“Gas-phase Enrichment of Multiply-charged Peptide Ions by Differential Ion Mobility Extends the Comprehensiveness of SUMO Proteome Analyses” by Sibylle Pfammatter, Eric Bonneil, Francis P. McManus, and Pierre Thibault.

     
  6. 6.

    “Analytical Scheme Leading to Integrated High-Sensitivity Profiling of Glycosphingolipids together with N- and O-glycans from One Sample” by John D. Benktander, Solomon T. Gizaw, Stefan Gaunitz, and Milos V. Novotny.

     
  7. 7.

    “Identification of Poly-N-acetyllactosamine-carrying Glycoproteins from HL-60 Human Promyelocytic Leukemia Cells using a Site-specific Glycome Analysis Method, Glyco-RIDGE” by Akira Togayachi, Azusa Tomioka, Mika Fujita, Masako Sukegawa, Erika Noro, Daisuke Takakura, Michiyo Miyazaki, Toshihide Shikanai, Hisashi Narimatsu, and Hiroyuki Kaji.

     
  8. 8.

    “A Traveling Wave Ion Mobility Spectrometry (TWIMS) Study of the Robo1-Heparan Sulfate Interaction” by Yuejie Zhao, Jeong Yeh Yang, David F. Thieker, Yongmei Xu, Chengli Zong, Geert-Jan Boons, Jian Liu, Robert J. Woods, Kelley W. Moremen, and I. Jonathan Amster.

     
  9. 9.

    “Distinctive and Complementary MS2 Fragmentation Characteristics for Identification of Sulfated Sialylated N-glycopeptides by NanoLC-MS/MS Workflow” by Chu-Wei Kuo, Shih-Yun Guu, and Kay-Hooi Khoo.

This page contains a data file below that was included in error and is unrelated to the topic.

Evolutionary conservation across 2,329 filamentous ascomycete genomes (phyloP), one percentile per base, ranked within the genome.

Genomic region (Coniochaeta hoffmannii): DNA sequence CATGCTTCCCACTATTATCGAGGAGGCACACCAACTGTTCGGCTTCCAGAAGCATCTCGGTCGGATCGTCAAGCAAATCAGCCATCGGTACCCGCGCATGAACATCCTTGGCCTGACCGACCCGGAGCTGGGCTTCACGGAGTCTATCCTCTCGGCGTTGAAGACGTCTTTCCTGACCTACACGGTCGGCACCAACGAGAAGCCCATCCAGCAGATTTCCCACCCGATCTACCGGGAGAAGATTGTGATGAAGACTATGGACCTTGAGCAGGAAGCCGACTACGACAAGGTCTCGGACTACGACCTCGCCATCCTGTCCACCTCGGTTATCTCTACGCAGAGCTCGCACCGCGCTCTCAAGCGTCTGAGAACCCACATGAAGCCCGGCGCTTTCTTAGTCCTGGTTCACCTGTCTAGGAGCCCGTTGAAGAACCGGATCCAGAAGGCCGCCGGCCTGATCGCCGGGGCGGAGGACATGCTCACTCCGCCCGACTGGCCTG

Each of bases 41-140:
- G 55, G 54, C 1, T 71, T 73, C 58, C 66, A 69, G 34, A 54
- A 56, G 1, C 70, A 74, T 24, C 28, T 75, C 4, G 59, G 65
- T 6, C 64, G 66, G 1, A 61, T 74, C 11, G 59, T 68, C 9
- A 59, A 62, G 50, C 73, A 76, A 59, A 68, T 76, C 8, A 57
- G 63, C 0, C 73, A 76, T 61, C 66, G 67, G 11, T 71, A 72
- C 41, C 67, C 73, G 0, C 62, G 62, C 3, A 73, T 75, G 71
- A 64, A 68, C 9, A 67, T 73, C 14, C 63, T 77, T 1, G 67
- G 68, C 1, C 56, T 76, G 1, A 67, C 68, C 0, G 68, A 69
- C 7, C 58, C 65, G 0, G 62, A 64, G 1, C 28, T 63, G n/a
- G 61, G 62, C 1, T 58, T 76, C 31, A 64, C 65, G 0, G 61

10. 10.

    “Structural Studies of Fucosylated N-glycans by Ion Mobility Mass Spectrometry and Collision- Induced Fragmentation of Negative Ions” by David J. Harvey and Weston B. Struwe.

     
  11. 11.

    “Discrimination of Isomers of Released N- and O-glycans using Diagnostic Product Ions in Negative Ion PGC-LC-ESI-MS/MS” by Christopher Ashwood, Chi-Hung Lin, Morten Thaysen-Andersen, and Nicolle H. Packer.

     
  12. 12.

    “Status Report on the High-throughput Characterization of Complex Intact O-glycopeptide Mixtures” by Adam Pap, Eva Klement, Eva Hunyadi-Gulyas, Zsuzsanna Darula, and Katalin F. Medzihradszky.

     
  13. 13.

    “Top Down Tandem Mass Spectrometric Analysis of a Chemically Modified Rough-type Lipopolysaccharide Vaccine Candidate” by Benjamin L. Oyler, Mohd M. Khan, Donald F. Smith, Erin M. Harberts, David P. A. Kilgour, Robert K. Ernst, Alan S. Cross, and David R. Goodlett.

     
  14. 14.

    “Tandem Mass Spectrometry and Ion Mobility Reveals Structural Insight into Eicosanoid Product Ion Formation” by James P. Di Giovanni, Robert M. Barkley, David N. M. Jones, Joseph A. Hankin, and Robert C. Murphy.

     
  15. 15.

    “Analysis of Sulfate Patterns in Glycosaminoglycan Oligosaccharides by MSn Coupled to Infrared Ion Spectroscopy: The Case of GalNAc4S and GalNAc6S” by G. Renois-Predelus, B. Schindler, and I. Compagnon.